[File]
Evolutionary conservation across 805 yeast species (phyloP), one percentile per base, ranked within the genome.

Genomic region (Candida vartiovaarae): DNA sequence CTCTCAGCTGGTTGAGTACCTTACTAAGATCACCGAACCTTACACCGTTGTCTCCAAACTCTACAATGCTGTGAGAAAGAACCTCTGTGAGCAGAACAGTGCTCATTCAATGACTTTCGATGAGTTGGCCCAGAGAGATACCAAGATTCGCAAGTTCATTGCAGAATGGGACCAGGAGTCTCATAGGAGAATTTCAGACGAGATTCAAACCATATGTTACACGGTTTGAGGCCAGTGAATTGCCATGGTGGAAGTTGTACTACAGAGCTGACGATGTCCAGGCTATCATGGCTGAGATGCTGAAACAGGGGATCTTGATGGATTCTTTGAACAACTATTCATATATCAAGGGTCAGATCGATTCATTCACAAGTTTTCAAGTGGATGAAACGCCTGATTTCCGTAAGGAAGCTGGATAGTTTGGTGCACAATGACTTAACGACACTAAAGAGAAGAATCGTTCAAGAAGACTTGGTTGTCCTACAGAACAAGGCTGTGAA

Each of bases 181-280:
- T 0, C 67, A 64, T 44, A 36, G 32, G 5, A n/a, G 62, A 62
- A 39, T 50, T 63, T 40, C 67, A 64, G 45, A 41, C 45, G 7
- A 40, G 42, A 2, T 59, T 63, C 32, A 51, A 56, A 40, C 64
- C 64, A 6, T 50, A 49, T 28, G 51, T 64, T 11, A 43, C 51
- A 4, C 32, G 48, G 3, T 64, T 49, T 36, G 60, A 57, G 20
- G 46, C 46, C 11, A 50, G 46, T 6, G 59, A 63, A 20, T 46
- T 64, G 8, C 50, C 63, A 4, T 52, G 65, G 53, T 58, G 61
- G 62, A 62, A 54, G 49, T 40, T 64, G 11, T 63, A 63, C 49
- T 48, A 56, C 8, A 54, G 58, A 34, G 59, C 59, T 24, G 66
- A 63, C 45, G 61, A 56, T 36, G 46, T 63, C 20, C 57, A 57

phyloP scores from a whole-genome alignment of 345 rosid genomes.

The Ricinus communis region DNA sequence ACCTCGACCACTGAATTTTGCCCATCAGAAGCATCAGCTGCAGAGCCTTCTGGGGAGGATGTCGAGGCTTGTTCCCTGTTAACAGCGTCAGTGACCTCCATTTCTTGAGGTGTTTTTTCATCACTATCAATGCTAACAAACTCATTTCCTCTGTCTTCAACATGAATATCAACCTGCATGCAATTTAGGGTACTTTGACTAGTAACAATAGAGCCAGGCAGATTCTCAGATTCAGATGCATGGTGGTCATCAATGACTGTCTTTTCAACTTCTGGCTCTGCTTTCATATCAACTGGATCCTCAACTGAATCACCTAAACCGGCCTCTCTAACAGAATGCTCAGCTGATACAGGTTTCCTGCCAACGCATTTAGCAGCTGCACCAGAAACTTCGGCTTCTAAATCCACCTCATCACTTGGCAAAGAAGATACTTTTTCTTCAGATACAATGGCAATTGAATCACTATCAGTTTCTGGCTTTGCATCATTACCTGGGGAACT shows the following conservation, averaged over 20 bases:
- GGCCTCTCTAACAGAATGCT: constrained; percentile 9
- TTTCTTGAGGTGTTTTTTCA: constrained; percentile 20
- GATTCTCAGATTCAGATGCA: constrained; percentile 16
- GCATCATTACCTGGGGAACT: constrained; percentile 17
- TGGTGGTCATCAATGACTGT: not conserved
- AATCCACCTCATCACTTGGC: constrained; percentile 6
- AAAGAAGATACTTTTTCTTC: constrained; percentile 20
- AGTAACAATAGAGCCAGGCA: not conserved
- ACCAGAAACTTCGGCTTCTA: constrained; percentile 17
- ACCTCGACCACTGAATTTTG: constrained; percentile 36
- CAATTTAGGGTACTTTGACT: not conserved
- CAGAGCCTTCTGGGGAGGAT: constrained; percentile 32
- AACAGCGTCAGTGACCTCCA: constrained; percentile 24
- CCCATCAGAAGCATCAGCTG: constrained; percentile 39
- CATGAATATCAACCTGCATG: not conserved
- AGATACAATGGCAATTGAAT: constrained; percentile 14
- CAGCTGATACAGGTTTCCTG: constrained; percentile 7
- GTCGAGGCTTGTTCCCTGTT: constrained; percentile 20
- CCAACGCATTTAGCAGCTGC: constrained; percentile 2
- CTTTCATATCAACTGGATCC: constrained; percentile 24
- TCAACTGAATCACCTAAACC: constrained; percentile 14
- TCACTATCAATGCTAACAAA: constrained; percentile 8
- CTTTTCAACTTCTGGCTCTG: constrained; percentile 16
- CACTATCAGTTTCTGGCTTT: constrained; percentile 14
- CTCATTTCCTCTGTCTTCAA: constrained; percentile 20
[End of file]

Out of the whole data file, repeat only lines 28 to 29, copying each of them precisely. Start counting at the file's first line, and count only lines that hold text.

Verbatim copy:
- AACAGCGTCAGTGACCTCCA: constrained; percentile 24
- CCCATCAGAAGCATCAGCTG: constrained; percentile 39